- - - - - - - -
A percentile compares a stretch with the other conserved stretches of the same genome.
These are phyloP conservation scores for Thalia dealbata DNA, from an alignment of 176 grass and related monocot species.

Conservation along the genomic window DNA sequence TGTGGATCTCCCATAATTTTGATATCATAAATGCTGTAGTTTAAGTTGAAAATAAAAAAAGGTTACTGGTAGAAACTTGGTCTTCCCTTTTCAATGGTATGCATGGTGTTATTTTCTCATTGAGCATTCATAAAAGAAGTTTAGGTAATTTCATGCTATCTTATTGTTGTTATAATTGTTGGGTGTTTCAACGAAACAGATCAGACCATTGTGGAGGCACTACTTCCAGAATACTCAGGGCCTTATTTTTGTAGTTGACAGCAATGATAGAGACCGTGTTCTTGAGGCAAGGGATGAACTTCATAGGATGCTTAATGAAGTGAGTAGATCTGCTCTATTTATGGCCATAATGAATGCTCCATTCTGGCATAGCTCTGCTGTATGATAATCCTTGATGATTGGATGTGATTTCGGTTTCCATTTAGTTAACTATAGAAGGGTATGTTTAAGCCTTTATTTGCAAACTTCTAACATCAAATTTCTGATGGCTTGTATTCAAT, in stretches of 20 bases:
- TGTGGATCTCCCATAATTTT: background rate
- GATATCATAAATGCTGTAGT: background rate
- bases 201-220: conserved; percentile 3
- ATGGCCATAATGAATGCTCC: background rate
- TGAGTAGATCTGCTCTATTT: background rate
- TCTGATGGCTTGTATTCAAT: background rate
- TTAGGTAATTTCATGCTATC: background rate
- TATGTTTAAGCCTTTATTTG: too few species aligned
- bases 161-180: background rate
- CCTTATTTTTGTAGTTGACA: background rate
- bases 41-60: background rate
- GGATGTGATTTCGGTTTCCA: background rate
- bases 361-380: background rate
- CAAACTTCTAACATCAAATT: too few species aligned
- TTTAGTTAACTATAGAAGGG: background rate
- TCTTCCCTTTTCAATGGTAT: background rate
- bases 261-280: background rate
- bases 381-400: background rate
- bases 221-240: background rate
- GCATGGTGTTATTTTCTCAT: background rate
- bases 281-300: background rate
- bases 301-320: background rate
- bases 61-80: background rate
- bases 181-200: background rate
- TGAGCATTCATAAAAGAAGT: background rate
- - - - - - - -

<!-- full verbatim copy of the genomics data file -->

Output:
A percentile compares a stretch with the other conserved stretches of the same genome.
These are phyloP conservation scores for Thalia dealbata DNA, from an alignment of 176 grass and related monocot species.

Conservation along the genomic window DNA sequence TGTGGATCTCCCATAATTTTGATATCATAAATGCTGTAGTTTAAGTTGAAAATAAAAAAAGGTTACTGGTAGAAACTTGGTCTTCCCTTTTCAATGGTATGCATGGTGTTATTTTCTCATTGAGCATTCATAAAAGAAGTTTAGGTAATTTCATGCTATCTTATTGTTGTTATAATTGTTGGGTGTTTCAACGAAACAGATCAGACCATTGTGGAGGCACTACTTCCAGAATACTCAGGGCCTTATTTTTGTAGTTGACAGCAATGATAGAGACCGTGTTCTTGAGGCAAGGGATGAACTTCATAGGATGCTTAATGAAGTGAGTAGATCTGCTCTATTTATGGCCATAATGAATGCTCCATTCTGGCATAGCTCTGCTGTATGATAATCCTTGATGATTGGATGTGATTTCGGTTTCCATTTAGTTAACTATAGAAGGGTATGTTTAAGCCTTTATTTGCAAACTTCTAACATCAAATTTCTGATGGCTTGTATTCAAT, in stretches of 20 bases:
- TGTGGATCTCCCATAATTTT: background rate
- GATATCATAAATGCTGTAGT: background rate
- bases 201-220: conserved; percentile 3
- ATGGCCATAATGAATGCTCC: background rate
- TGAGTAGATCTGCTCTATTT: background rate
- TCTGATGGCTTGTATTCAAT: background rate
- TTAGGTAATTTCATGCTATC: background rate
- TATGTTTAAGCCTTTATTTG: too few species aligned
- bases 161-180: background rate
- CCTTATTTTTGTAGTTGACA: background rate
- bases 41-60: background rate
- GGATGTGATTTCGGTTTCCA: background rate
- bases 361-380: background rate
- CAAACTTCTAACATCAAATT: too few species aligned
- TTTAGTTAACTATAGAAGGG: background rate
- TCTTCCCTTTTCAATGGTAT: background rate
- bases 261-280: background rate
- bases 381-400: background rate
- bases 221-240: background rate
- GCATGGTGTTATTTTCTCAT: background rate
- bases 281-300: background rate
- bases 301-320: background rate
- bases 61-80: background rate
- bases 181-200: background rate
- TGAGCATTCATAAAAGAAGT: background rate